What is Gambling Addiction?

Gambling involves risking something of value on a random event in the hope of winning something else of value. In some cases, this can be a physical item or money, while in others it can mean a game of chance, such as the roll of a dice or the outcome of a horse race. Gambling is often associated with a desire to escape from daily life stressors, or a need for social connections. People who have a gambling disorder may experience many negative consequences from the behaviour including harm to family and friends, debt and even homelessness.

In the case of gambling addiction, the disorder is a result of many factors, including underlying mental health issues and the way the brain learns. When someone begins gambling, their brain is learning to associate the activity with rewards. As they continue to gamble, the brain becomes more and more dependent on these rewards to feel ‘normal’. This change in the brain’s reward system is referred to as partial reinforcement and causes someone to keep gambling even after they have had multiple losses.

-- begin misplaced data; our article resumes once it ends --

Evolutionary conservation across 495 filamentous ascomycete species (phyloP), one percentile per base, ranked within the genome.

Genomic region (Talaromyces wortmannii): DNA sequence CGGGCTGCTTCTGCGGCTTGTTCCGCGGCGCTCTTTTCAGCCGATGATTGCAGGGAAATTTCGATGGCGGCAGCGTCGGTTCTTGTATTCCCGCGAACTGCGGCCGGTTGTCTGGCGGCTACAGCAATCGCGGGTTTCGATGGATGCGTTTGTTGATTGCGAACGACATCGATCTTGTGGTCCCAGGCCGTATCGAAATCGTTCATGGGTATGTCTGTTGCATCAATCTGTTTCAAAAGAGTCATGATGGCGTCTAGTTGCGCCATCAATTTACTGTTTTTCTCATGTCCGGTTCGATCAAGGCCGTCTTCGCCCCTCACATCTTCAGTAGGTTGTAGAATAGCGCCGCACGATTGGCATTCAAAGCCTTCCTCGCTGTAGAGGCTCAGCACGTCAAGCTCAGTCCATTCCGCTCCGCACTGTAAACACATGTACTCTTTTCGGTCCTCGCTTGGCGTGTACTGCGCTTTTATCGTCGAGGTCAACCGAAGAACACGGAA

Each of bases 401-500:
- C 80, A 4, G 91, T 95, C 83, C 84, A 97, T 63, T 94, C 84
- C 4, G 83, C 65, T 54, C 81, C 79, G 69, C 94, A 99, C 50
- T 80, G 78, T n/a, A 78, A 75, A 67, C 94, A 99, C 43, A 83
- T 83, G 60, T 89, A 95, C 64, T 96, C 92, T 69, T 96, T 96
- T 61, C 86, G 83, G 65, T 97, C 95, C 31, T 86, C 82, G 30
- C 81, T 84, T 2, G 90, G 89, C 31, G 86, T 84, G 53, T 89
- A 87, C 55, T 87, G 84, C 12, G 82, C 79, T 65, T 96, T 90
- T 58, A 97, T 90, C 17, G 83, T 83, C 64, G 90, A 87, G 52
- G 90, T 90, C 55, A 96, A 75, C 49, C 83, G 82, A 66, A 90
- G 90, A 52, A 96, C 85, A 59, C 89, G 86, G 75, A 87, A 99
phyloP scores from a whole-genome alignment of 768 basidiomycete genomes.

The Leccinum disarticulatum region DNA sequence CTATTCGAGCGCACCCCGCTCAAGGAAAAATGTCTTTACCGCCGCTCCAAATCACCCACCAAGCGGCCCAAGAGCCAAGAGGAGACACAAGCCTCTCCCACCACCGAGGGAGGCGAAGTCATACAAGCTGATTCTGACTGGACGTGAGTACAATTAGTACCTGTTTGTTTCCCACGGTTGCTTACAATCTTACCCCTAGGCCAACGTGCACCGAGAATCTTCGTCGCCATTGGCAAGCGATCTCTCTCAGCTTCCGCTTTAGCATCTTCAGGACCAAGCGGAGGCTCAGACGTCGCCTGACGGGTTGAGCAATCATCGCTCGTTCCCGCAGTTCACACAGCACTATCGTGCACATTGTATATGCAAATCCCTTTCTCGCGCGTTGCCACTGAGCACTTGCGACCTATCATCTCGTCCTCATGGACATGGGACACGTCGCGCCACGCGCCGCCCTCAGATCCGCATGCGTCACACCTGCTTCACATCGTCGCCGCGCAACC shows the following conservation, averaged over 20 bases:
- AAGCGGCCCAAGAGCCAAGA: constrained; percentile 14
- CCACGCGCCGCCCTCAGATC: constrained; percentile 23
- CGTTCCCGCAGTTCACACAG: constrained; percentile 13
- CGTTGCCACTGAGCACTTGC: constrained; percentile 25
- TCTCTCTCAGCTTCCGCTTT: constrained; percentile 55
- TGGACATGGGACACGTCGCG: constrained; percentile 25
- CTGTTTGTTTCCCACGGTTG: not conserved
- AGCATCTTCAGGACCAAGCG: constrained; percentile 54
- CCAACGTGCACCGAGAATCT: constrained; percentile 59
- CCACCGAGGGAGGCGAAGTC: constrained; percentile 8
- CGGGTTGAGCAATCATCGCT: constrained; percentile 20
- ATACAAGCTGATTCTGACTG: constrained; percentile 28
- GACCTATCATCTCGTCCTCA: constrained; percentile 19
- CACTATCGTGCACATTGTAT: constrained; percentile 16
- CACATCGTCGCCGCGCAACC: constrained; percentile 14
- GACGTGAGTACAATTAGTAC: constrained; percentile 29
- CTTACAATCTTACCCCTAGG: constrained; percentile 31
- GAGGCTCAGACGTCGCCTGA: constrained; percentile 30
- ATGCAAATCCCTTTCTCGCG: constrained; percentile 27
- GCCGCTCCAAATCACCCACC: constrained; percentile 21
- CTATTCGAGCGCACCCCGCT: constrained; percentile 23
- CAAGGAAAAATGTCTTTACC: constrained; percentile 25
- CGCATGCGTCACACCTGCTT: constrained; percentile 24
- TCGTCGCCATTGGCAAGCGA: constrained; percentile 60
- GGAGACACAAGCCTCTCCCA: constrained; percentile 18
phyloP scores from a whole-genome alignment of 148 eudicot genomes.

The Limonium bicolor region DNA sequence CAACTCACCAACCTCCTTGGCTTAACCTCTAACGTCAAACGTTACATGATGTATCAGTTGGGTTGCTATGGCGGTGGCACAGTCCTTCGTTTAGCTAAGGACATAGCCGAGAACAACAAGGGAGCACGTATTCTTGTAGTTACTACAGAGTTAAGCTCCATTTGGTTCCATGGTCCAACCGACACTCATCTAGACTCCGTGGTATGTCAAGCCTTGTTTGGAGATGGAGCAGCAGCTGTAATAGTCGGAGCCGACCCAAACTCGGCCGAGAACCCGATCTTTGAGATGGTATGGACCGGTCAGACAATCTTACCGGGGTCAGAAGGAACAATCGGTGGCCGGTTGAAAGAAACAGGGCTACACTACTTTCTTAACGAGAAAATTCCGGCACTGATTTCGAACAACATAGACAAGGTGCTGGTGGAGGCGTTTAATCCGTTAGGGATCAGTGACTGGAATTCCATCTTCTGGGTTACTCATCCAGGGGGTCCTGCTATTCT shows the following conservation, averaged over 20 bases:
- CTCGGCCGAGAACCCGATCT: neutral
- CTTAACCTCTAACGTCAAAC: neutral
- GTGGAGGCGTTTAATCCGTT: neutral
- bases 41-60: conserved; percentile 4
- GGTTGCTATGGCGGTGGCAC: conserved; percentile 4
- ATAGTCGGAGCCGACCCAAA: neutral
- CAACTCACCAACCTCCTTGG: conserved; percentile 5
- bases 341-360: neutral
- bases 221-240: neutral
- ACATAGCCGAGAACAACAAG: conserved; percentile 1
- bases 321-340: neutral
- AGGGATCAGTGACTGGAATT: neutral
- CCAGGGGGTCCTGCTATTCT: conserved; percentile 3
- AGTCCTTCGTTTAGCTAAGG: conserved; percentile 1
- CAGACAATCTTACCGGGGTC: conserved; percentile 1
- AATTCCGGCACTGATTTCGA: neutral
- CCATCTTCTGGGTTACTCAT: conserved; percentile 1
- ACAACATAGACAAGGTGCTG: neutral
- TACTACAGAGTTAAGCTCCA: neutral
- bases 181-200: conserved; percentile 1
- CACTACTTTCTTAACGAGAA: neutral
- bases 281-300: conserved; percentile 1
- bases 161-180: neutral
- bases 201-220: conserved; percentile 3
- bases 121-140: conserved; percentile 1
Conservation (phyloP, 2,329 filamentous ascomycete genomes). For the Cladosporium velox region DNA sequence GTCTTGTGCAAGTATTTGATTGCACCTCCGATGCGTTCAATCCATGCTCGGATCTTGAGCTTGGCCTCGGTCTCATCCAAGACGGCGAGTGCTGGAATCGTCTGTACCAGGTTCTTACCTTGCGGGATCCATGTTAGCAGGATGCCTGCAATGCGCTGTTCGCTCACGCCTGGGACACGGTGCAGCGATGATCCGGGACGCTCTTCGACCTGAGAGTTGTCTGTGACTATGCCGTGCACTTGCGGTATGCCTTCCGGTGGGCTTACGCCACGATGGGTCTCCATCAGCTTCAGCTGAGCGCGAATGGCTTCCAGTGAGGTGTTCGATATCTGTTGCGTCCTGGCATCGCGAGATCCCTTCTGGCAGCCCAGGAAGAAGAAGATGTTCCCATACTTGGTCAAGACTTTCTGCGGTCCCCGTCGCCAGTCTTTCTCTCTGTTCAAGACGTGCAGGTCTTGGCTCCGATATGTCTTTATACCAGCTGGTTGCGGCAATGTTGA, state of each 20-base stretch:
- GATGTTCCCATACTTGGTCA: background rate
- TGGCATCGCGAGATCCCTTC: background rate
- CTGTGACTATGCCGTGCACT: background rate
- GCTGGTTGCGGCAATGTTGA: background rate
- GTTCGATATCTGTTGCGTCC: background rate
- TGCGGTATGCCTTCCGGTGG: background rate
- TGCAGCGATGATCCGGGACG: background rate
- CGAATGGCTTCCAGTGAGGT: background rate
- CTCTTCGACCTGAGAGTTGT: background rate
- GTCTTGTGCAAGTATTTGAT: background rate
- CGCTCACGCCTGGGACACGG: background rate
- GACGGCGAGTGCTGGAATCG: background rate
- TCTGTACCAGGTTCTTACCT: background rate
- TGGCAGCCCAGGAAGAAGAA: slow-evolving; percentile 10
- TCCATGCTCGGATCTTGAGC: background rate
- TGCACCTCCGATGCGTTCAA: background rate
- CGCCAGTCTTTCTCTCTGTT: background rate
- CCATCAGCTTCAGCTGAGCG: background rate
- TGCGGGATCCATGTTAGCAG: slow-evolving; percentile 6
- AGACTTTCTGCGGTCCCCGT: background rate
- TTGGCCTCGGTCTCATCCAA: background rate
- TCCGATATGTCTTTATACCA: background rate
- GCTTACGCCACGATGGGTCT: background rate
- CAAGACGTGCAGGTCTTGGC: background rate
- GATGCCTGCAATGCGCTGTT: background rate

When a person experiences a win, their brain will be activated by the reward circuit, giving them the feeling of euphoria and pleasure. This is why it can be difficult for someone who has a gambling problem to stop, even when they are losing large amounts of money. They will continue to gamble, hoping for a big win to come their way and they will find ways to increase the chances of that happening such as wearing lucky clothes or throwing the dice in a certain way.

Many people who struggle with gambling do not know that they have a problem until it is too late. For some, the problems with their gambling become so serious that they are in danger of losing everything and they need help. If you or someone you know has a problem with gambling, seek support from friends and family, call a helpline or attend a self-help group such as Gamblers Anonymous.

Gambling can have some positive effects, including socialization and mental development. However, most of the benefits of gambling are only felt if it is done in moderation. When gambling becomes an addiction, it is important to seek help and get treatment immediately. The sooner you address the issue, the better for you and your loved ones.